However, I didn't know my issues were going to begin after I was done with the pregnancy not during. Ariel came exactly at 40 weeks, after over 15 hours of labour that was eased with pitocin and epidural, I pushed her out in less than 40 minutes. I thought, oh wow, this is incredible, excellent pregnancy and an even more amazing delivery. 

A few days after I gave birth, I started feeling very low but I thought it was the normal blues they always spoke about that didn't last more than 3/4 days. I would cry non stop for different reasons and then for no reason at all, I just always felt sad and as things around me were going good, I just wasn't feeling that way. Few weeks after I gave birth, I didn't let anyone except my mum carry my baby, I just thought every other person wanted to harm her. Ordinarily, I'm not a fearful person, people who know me well know I'm very strong minded but not this time. For weeks, I didn't get a wink of sleep because at night I would stand over my baby's bassinet to make sure she's breathing, (honestly that was how I became a co-sleeping mama), after getting tired of thinking she was in harms way, I transferred her to my bed. Worse of all, at night my heart would start beating so fast because I was scared of everything going wrong.

I got tired of this feeling and called my partner and I just started crying, I told him exactly what I felt and his words were beyond encouraging. I equally messaged my main midwife, Carron and explained to her what I had been going through and she diagnosed me with Postpartum Anxiety/Depression. She advised me to go see a Doctor who would prescribe medication but I refused to heed to that one advise and I prayed fervently about it. I didn't want to be a new mum depending on medication to act calm and normal around my baby. I want to be genuinely excited about this journey and not have to pretend because that'll be even harder so I took it to God and left it in His able hands, not long after, my mind completely went off it and about a month plus into motherhood I realized I was calm within my spirit. 

I'm grateful for every challenge but this one scared me the most. I know people (some, very closely others by their stories) who have dealt with PPD and I know how mentally draining it can be especially when you have an infant to cater to. My one advise, never keep it to yourself for any reason, seek counselling of some sort from either your significant other, a close friend, your religious head, a parent or your doctor. I was lucky to have mine last only a short while, others last months postpartum. You're not the only one who's gone through this so do not be ashamed, just always seek help once you find yourself feeling a strange way, I prayed to my God, if you're a believer I'll implore you to do the same too.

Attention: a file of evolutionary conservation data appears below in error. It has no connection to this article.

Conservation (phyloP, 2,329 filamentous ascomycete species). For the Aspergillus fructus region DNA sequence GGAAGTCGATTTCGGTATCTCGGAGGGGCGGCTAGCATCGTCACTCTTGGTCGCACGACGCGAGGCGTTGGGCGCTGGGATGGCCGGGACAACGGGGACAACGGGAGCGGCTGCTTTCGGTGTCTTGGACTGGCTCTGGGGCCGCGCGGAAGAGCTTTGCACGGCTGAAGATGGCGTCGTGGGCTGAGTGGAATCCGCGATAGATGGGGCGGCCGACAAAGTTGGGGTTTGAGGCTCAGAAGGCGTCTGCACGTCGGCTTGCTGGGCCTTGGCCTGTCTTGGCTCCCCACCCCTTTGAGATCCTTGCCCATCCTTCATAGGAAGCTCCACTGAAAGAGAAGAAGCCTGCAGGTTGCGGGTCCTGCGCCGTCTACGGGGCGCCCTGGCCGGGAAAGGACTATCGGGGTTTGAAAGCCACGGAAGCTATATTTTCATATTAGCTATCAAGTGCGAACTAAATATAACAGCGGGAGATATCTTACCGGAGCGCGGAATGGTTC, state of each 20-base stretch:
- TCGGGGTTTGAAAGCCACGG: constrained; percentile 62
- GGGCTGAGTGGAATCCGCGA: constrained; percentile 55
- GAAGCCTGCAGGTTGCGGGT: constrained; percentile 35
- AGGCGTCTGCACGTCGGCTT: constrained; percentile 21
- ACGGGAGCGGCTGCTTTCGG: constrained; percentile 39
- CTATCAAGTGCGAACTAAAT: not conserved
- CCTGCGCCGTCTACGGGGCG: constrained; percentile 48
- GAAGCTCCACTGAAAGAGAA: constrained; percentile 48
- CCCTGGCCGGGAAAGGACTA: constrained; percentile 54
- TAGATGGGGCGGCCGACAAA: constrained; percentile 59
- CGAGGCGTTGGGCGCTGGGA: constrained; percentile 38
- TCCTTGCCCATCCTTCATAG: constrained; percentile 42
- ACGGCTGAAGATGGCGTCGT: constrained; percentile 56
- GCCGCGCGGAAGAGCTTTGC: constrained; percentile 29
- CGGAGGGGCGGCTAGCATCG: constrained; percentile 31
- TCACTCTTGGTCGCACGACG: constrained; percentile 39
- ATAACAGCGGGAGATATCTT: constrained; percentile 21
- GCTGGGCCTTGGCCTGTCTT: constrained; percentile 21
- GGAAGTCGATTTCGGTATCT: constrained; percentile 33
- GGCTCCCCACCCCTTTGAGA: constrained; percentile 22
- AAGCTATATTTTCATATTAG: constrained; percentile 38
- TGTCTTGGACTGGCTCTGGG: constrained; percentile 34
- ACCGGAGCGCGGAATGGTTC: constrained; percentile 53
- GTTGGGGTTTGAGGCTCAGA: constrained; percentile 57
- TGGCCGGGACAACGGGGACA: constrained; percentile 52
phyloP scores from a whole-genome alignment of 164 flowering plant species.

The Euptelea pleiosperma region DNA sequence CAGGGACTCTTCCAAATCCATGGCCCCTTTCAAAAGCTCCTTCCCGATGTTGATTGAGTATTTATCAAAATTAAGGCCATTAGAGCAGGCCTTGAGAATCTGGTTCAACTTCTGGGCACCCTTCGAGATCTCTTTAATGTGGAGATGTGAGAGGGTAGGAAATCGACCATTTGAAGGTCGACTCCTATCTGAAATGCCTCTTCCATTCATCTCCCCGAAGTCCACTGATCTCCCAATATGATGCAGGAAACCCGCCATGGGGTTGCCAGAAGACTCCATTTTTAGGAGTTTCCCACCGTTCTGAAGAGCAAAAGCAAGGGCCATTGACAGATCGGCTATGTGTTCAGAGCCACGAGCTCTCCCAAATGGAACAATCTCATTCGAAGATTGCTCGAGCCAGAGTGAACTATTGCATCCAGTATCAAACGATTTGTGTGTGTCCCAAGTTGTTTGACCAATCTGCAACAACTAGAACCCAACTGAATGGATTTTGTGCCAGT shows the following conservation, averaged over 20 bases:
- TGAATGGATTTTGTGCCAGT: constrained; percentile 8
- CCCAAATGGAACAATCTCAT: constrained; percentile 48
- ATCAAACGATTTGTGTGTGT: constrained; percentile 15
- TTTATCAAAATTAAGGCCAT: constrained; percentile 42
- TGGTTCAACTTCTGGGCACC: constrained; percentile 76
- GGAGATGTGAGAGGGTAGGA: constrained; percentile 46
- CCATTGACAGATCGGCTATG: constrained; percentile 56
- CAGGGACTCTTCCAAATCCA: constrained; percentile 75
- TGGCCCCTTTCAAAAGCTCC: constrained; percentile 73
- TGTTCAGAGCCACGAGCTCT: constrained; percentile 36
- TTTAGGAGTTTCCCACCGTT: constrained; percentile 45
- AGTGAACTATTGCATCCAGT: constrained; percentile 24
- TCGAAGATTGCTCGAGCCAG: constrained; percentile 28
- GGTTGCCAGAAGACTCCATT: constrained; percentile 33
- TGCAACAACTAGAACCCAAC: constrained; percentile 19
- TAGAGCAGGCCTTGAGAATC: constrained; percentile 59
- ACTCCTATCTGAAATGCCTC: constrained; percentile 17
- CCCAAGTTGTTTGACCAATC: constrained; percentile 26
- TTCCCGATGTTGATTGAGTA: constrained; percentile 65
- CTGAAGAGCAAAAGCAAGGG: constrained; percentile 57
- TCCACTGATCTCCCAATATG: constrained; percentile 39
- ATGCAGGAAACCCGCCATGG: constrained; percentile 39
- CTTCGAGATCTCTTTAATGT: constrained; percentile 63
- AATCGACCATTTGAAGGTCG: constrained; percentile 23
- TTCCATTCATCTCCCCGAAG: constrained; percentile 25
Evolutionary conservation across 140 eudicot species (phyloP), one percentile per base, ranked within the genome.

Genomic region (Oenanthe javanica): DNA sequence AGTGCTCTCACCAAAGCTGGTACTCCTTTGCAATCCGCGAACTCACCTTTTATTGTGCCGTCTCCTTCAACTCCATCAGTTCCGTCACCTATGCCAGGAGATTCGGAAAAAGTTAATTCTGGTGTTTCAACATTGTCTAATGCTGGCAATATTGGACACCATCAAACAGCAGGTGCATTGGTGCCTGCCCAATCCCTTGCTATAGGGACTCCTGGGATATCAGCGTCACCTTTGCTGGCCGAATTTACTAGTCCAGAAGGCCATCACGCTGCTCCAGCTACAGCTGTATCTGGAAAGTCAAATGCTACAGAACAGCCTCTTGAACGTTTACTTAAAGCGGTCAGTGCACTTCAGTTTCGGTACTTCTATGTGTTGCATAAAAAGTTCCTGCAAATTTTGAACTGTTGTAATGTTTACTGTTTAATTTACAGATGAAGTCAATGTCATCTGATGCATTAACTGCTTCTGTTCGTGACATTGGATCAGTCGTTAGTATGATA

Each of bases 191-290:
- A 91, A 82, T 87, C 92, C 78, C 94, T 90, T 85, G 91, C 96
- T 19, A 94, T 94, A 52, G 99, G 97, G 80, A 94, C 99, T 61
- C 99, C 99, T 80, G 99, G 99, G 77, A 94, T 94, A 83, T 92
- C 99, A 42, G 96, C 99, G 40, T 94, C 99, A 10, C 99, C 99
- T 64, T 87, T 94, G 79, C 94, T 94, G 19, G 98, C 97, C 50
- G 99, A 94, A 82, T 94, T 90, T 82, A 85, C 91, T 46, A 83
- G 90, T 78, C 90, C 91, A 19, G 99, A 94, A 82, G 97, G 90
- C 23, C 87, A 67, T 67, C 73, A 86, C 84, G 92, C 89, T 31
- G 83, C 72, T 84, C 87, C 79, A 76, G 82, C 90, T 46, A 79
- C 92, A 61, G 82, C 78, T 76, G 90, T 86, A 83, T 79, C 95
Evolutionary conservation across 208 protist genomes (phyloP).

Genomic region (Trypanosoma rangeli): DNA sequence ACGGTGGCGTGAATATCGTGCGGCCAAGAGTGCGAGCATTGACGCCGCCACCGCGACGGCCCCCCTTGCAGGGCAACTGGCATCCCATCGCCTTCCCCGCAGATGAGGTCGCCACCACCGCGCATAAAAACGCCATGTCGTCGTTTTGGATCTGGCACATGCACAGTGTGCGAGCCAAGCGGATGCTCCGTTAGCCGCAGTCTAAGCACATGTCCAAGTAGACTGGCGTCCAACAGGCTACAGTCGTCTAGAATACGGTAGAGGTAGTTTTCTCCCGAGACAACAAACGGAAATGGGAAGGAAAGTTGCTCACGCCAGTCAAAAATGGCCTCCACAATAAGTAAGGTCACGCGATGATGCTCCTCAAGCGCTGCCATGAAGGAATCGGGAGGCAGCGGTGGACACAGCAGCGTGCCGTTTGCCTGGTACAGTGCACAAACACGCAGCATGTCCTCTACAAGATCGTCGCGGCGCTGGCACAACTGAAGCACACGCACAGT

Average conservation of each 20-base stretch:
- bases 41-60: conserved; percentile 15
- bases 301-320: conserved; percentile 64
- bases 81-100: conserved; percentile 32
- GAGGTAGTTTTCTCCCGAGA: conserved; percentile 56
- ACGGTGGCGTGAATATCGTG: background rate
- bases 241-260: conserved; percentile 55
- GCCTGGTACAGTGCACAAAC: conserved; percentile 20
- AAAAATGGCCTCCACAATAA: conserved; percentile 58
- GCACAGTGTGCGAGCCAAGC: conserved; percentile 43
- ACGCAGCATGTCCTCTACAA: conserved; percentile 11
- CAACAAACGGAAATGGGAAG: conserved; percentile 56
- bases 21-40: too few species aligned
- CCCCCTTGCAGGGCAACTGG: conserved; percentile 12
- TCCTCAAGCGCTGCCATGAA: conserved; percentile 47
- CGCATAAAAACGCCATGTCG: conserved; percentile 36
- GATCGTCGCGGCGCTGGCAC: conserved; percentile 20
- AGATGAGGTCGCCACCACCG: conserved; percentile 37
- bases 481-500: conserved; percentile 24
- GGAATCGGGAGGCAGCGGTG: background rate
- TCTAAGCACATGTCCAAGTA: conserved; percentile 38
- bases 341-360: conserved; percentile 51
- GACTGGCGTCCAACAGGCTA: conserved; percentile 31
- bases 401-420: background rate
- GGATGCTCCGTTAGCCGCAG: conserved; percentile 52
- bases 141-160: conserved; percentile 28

The Symptoms for PPD usually are;

1. You feel overwhelmed 

2. You feel a sense of guilt 

3. You don't feel any bond with your baby

4. You constantly feel scared and confused

5. You feel easily irritated and angry

6. You feel emptiness or numbness 

7. You can't sleep when your baby is asleep or anytime else

8. Lack of appetite 

9. You can't concentrate or focus 

10. You feel disconnected 

11. You might be having heart palpitations randomly 

12. You might have thoughts of running away

13. You feel you can't breathe at some point (panic attacks)

14. Your thoughts are constantly racing 

15. You have disturbing thoughts 

16. You feel a sense of dread 


Please note: you do not have to feel all these symptoms at once, it could only be a few of these at once. 

Any other mums experienced symptoms of postpartum depression & anxiety? Please share your experiences…x

1 Comment

  • Chine ihejirika Posted March 24, 2016 3:00 pm

    Am aka, I have the same experience as you did. I started bleeding at 5 weekso pregnant, I also had a ceasearian section for my first baby.
    I was lucky and my baby stayed put..I was put on progesterone pessaries.
    I wanted to know when you stopped using the pessaries. We currently live in Cairo and the doctor here just told me to stop, no tests done.
    I am currently 12 weeks gone.

Add Comment